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Credit crunching

Last week, I looked at the fundamentals of the new provisions for taxing investment life insurance policies. When you study the detail of the new provisions, it becomes evident that the basis of accounting adopted by a company is very relevant in determining the way in which the rules will apply.

I would not profess to be an expert in the wonders of accounting standards in the UK (or anywhere else for that matter) but it seems that two commonly adopted bases are fair value and historic cost. I would like to look at these in connection with the loan relationship rules and their application to investment life insurance policies. This week, I will look at the fair value basis.

For companies which adopt a fair value basis of accounting, the increase in policy value that arises over an accounting period will be taxed as a non-trading credit under the loan relationship rules. This increase will effectively be the difference between the surrender value of the policy at the beginning of the accounting year and surrender value at the end.

Where a company owned a policy at the start of the first accounting period beginning on or after April 1, 2008, the value of the policy will be established at that date to determine the chargeable event gain that has arisen until the policy enters the loan relationship rules. That gain will not, however, be taxed until the policy is finally encashed when it will effectively inflate the NTC at that point. This is covered in more detail below.

Where a company invests in a UK life policy or a life policy issued by an EEA company suffering a UK-equivalent rate of tax, the year-by-year amount on which the company will be taxed under the loan relationship rules will reflect the net profit arising under the policy after internal life company tax of 20 per cent. This means that there could be an element of double taxation. To deal with this problem, the Finance Bill 2008 provides for the amount subject to tax under the loan relationship rules to be grossed up to reflect the tax suffered at UK life company level at 20 per cent. However, contrary to what was originally thought, this grossing up will not happen each year.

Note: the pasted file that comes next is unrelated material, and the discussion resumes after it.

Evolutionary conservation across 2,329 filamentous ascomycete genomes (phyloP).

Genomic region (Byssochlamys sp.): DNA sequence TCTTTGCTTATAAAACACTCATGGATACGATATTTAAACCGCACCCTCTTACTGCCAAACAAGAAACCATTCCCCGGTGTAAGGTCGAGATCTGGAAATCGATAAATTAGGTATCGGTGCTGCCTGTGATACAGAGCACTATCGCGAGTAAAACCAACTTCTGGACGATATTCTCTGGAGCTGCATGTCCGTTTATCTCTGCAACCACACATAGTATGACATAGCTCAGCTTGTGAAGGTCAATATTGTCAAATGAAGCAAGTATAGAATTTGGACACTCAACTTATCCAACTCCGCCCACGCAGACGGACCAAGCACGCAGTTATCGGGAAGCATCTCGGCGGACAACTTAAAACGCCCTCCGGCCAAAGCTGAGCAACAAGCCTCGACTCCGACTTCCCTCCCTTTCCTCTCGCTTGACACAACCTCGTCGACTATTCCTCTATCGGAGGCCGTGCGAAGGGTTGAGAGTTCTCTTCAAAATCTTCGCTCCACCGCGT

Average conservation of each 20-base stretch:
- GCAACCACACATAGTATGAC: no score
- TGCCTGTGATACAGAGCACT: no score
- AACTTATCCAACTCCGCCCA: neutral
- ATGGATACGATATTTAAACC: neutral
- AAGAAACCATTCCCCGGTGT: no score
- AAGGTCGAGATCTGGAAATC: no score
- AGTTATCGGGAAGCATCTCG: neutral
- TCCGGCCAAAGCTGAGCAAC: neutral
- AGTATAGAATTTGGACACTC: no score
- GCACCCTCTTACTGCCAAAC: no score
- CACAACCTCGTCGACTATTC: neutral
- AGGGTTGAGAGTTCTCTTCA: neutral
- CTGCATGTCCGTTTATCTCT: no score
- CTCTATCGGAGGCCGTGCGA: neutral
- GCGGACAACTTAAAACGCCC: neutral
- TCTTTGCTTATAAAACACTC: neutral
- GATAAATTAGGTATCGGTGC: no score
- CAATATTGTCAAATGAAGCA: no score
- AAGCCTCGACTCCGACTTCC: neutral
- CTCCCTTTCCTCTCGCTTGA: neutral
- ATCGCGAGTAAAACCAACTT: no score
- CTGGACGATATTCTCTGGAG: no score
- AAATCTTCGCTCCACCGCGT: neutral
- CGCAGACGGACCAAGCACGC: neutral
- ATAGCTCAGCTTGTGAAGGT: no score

In this respect, the Finance Bill introduces a special rule to ensure that on final encashment of the policy, a 20 per cent tax credit is given for the NTC s (deemed gains) chargeable under the loan relationship rules over the whole period of ownership (or the period of ownership from the start of the first accounting period starting after March 31, 2008 if the policy was owned at that time) and not simply the gain for the accounting period in which the policy terminates.

It is probably best to consider how this operates by looking at an example.

Marriot Ltd effects an investment life insurance contract for £100,000 with Bigface Insurance Company on July 1, 2008 at the beginning of its accounting period. Fair value is therefore £100,000. Marriot Ltd pays corporation tax at 28 per cent.

i: At June 30, 2009, fair value is £105,000, so the NTC = £5,000.

ii: At June 30, 2010, fair value is £112,000, so the NTC = £7,000.

iii: At June 30, 2011, fair value is £120,000, so the NTC = £8,000.

iv: At December 30, 2011, the policy is fully surrendered for £125,000Corporation tax payable by Marriot is as follows:

i: £5,000 @ 28 per cent = £1,400 (financial year 2009).

ii: £7,000 @ 28 per cent = £1,960 (financial year 2010)

iii: £8,000 @ 28 per cent = £2,240 (financial year 2011).

iv: The final surrender of the policy is a related transaction, so the rules in Schedule 13 Finance Bill 2008 apply. First, it must be noted that on final surrender, there is an NTC of £5,000 for that accounting year.

As the company adopts a fair value basis of accounting, the tax treated as paid must be calculated in accordance with para 4 Sch 13 Finance Bill 2008.

To do this, it is necessary to ascertain PC, which is the profit from the contract. This is the total of all NTCs to date and in this case amounts to £25,000 (£5,000 + £7,000 + £8,000 + the final £5,000). The relevant amount is 25 per cent of PC (that is, PC grossed up by 20 per cent) which amounts to £6,250.

The NTC in the last accounting year is therefore treated as increased to £11,250 (£5,000 plus £6,250). Corporation tax is 28 per cent x £11,250 = £3,150 and tax treated as paid of £6,250 is available to be offset against this and any other corporation tax assessable on the company for the period.

When a policy is owned at the start of a company’s first accounting period which begins after March 31, 2008, deemed full surrender is treated as having taken place immediately before the start of that accounting period. No tax charge arises then on the deemed chargeable event gain but it is brought into charge to tax and taxed as an NTC when the policy terminates.

In calculating the deemed chargeable event gain, the carrying value in the accounts is used for a company adopting a fair value basis of accounting. There is no credit for basic-rate tax suffered within the life fund for the NTC derived from the deemed full surrender.

Next week, I will look at the historic cost basis.

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